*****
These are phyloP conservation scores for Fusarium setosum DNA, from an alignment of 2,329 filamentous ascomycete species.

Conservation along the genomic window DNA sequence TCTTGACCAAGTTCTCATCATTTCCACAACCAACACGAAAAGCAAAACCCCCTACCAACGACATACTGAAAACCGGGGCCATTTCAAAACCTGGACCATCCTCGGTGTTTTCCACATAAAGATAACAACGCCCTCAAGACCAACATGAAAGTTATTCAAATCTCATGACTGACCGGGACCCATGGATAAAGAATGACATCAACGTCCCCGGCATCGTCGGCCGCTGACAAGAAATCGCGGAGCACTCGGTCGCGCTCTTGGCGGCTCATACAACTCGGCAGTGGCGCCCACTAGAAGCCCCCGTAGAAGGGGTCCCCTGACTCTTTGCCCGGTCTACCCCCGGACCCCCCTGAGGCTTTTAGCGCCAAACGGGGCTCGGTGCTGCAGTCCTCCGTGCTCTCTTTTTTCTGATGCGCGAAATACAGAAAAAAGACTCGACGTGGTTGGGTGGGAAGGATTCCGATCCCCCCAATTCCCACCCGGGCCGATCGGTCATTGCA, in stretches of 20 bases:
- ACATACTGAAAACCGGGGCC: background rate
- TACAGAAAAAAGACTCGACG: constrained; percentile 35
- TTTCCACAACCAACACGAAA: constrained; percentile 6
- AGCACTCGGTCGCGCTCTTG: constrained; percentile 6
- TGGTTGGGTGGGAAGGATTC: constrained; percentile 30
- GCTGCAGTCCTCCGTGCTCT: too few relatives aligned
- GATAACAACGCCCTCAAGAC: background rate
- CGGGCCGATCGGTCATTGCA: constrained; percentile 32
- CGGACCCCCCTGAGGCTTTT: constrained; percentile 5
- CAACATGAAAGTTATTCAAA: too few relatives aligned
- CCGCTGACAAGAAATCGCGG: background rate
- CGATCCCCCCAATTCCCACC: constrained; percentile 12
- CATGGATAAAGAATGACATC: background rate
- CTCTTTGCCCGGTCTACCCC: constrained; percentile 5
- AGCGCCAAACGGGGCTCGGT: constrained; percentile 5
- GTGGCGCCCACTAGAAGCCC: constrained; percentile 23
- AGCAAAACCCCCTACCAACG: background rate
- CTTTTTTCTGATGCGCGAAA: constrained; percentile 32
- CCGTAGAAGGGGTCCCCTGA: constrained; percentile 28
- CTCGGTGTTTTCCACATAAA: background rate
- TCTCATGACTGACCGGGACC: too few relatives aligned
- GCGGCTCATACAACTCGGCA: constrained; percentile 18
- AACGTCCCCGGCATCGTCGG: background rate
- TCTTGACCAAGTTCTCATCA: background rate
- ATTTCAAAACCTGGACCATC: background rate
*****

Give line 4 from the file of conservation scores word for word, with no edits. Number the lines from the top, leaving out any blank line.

- TACAGAAAAAAGACTCGACG: constrained; percentile 35